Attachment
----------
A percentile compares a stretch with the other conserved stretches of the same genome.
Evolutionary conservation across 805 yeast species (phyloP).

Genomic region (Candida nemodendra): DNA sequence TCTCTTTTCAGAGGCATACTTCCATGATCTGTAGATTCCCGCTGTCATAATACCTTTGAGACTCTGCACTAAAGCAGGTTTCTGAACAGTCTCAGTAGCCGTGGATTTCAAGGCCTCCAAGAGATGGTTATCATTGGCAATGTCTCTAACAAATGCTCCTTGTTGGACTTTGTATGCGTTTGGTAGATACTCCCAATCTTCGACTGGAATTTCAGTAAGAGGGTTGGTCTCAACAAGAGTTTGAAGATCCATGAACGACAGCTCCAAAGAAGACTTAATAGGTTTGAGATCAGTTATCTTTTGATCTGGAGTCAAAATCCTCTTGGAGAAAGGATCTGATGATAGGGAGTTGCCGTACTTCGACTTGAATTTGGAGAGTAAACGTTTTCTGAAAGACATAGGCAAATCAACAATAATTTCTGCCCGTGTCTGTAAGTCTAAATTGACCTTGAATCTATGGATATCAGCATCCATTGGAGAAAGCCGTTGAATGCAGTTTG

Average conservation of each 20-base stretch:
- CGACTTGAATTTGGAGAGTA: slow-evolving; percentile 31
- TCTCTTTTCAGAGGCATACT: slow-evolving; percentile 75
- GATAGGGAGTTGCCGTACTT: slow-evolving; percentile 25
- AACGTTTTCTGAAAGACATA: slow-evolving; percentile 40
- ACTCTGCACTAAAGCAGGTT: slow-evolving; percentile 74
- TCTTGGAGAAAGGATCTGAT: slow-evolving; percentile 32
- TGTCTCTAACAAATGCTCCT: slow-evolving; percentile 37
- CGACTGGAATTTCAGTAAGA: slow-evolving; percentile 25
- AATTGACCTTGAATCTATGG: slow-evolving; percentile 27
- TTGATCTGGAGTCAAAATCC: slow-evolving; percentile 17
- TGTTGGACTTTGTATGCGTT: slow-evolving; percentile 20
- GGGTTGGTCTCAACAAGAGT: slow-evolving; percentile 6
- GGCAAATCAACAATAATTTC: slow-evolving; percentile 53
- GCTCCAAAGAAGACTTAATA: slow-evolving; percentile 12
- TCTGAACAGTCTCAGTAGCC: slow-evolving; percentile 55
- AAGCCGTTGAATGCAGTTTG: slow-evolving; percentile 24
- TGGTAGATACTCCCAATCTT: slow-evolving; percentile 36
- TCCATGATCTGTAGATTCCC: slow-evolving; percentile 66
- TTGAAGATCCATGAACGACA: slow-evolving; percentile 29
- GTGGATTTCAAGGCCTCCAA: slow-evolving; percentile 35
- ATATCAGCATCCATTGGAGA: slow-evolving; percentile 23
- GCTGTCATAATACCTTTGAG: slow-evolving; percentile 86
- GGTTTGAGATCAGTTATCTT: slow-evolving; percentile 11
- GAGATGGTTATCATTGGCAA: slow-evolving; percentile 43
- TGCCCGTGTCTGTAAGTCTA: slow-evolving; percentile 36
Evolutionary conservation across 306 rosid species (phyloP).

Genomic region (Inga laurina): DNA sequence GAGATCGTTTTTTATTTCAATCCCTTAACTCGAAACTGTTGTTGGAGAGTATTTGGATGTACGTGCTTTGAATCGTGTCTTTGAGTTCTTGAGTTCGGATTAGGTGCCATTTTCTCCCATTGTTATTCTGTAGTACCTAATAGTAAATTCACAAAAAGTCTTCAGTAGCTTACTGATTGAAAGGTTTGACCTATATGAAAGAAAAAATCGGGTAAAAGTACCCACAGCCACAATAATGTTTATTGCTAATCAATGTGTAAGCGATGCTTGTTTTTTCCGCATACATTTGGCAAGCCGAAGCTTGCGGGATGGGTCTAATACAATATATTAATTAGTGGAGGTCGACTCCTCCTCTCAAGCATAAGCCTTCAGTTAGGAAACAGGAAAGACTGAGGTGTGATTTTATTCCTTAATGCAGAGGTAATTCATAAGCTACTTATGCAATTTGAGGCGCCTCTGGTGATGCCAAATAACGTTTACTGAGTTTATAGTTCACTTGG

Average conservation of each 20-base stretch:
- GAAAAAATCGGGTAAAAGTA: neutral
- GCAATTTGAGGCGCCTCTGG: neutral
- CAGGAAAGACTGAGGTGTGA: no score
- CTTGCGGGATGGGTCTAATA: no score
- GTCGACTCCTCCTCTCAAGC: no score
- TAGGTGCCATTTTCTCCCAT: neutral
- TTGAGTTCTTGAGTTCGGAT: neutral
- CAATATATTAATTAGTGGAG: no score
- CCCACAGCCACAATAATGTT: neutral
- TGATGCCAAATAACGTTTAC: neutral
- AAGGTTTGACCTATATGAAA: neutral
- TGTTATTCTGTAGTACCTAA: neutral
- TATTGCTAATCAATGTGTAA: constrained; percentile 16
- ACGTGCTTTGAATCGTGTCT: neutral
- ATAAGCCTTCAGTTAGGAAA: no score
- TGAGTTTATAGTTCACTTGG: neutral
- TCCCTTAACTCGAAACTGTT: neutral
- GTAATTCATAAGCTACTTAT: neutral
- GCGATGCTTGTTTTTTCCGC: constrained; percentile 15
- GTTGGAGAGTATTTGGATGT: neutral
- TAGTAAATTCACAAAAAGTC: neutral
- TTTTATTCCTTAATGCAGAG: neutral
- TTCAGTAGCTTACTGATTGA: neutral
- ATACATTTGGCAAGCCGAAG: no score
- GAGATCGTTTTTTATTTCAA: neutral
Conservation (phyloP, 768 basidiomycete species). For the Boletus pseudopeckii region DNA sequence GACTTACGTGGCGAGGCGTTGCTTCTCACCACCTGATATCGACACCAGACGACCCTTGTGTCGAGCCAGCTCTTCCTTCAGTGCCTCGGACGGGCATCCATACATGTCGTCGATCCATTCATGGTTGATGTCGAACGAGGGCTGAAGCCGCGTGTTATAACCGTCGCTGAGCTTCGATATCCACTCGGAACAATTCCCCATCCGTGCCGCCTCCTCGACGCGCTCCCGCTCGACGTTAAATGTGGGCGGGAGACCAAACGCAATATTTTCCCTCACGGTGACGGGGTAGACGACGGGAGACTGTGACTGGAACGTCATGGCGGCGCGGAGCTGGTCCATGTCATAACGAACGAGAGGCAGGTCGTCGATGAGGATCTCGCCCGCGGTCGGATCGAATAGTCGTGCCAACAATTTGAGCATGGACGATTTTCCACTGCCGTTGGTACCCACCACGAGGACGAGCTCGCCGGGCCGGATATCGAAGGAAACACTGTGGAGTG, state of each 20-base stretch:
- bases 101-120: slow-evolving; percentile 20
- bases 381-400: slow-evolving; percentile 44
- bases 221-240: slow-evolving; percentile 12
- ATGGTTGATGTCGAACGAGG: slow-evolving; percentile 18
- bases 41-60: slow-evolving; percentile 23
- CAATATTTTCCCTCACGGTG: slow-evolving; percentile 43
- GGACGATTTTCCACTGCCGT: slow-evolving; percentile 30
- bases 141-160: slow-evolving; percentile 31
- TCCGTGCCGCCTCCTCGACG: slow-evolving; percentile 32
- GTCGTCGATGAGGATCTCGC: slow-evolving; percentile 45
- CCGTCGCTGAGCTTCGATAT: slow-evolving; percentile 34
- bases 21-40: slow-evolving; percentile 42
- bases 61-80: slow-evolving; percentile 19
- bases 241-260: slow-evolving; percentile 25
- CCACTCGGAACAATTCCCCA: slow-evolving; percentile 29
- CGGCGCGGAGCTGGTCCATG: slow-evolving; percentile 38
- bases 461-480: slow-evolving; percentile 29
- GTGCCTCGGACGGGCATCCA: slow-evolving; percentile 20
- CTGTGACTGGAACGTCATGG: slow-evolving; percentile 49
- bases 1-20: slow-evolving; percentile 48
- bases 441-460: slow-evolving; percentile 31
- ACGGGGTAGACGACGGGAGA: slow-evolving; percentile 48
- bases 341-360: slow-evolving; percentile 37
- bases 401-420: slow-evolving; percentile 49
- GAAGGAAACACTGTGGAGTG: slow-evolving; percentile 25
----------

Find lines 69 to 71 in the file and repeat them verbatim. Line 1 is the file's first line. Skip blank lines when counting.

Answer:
- CCGTCGCTGAGCTTCGATAT: slow-evolving; percentile 34
- bases 21-40: slow-evolving; percentile 42
- bases 61-80: slow-evolving; percentile 19